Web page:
The Truth About Travel

Pauline Frommer ’88 could fill several books with stories from her many years exploring the world and working at the forefront of the travel industry. In fact, she has.

All trips begin somewhere. Since 1957, many of them have begun with a trip to the bookstore to pick up a Frommer’s Travel Guide. That was the year Arthur Frommer published the first of what would eventually become millions of guides sold to itinerant audiences around the globe.

Things today are a little different. For one, it would be tough to do Europe on $5 a Day, as one of Frommer’s early titles suggested. For another, the internet has fundamentally altered the way people plan trips, and not always for the better. As co-president of Frommer’s and editorial director of both books and, Pauline Frommer ’88 has spent much of her career working to cut through the online morass of paid promotions and poor advice to offer fellow excursionists carefully crafted, authentic insight into countless far-flung destinations.

An intellectual history major at Wesleyan, Frommer sees the travel industry and the world with great perspective. Here, she shares her thoughts on both, including her favorite travel destinations, the increasing importance (and rarity) of good journalism, and the tension between travel’s ability to combat nationalism and the threat the industry poses thanks to climate change.

Can you describe your career arc and how you’ve gotten to where you are today?

Pauline Frommer: I was an actor for about a decade, touring the country with Les Mis and doing shows off-Broadway. But I wasn’t happy with it. I’d always written a lot—a bit for the Argus and my high school paper—so, I began helping my father (Arthur Frommer) to start No one knew anything about the internet in the late 1990s, so the fact that I’d been working as an actor didn’t matter much.

Eventually, I became the editor-in-chief of, and also worked at as their travel editor before being lured back by the then-owners to start the Pauline Frommer guides. Finally, through a series of strange steps, my father and I were able to reacquire the Frommer Guides and we are now the publishers, and I am the editorial director. And I do two radio shows for WABC and Radio America.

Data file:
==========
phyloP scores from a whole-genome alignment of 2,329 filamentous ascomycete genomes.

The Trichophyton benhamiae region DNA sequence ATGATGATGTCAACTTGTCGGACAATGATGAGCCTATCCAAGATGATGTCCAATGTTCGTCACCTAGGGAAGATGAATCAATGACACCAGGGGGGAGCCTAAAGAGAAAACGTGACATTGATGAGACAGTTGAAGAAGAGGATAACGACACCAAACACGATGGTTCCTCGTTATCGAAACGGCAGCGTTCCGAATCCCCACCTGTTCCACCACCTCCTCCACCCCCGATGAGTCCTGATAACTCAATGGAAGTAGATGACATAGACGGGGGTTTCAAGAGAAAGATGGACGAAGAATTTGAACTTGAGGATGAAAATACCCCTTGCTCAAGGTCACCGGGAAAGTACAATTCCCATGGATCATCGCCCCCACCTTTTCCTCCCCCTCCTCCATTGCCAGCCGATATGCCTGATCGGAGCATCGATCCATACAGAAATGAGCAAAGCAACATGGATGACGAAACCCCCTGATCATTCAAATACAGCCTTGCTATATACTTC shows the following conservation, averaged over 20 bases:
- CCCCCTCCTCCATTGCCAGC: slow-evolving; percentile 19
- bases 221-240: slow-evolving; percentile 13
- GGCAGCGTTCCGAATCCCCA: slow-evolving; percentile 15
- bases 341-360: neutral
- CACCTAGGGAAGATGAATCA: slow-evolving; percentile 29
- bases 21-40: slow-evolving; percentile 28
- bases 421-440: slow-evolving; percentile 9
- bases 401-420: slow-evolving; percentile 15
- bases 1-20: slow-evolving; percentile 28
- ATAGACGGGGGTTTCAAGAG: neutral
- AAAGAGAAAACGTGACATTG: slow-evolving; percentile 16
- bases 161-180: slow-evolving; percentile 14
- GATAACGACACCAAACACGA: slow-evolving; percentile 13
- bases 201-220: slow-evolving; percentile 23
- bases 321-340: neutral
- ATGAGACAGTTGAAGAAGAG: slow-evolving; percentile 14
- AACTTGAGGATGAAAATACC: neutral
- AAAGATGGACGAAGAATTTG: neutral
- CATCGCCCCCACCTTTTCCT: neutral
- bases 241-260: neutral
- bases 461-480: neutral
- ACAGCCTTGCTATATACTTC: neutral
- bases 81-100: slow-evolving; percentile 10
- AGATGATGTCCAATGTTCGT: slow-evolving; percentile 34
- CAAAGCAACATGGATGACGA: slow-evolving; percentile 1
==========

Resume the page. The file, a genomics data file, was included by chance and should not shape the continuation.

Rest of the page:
How do you think about your business today, amid a fragmented media environment, and the work that you do on a tactical level?

PF: We proudly practice travel journalism. I used to tell people that we hire the best writers from the local magazines and newspapers, who then cover the destination they live in. Now I say we hire the best writers who used to work for the local magazines. We’re proud (and saddened) to be giving a lot of out-of-work journalists work.

It feels like there’s this huge mountain of travel information out there thanks to the web. A lot of it is disguised marketing. When you’re taking advice from influencers, you’re taking advice from someone who was paid to tell you how great something is. When you take advice from TripAdvisor or Yelp, you run the risk of taking advice from marketers because Marriott and Hilton and many of those big companies have teams of people writing fake reviews. 60 Minutes recently did a segment on a man who makes his entire living from writing fake reviews, for example. You’re also often taking advice from someone who has gone to exactly one hotel or two restaurants in the destination, and may not know that a place right down the road is better and cheaper. Our writers will have that kind of insight. It’s an uphill battle, as it is for all journalists who are trying to prove the worth of journalism today.

Was that a decision you made very early on—to hire local writers to provide that authenticity and insight?

PF: We use a couple of what I call “parachute artists,” people who are such amazing writers and researchers that you can dive them into a country and they quickly find the essence of it. Since we took over the guides again six years ago, we really doubled down on using locals. You get a deeper level of information when you have people embedded in a place. But we’re going to be heavily affected because of Brexit. All over Europe, our English-speaking writers—in Italy, France, Spain, and Portugal, where it’s hard to find English-speaking writers—are Brits. Many of them are worried about whether they’ll be able to stay.

What is the value of the journalism you practice, especially in the digital era?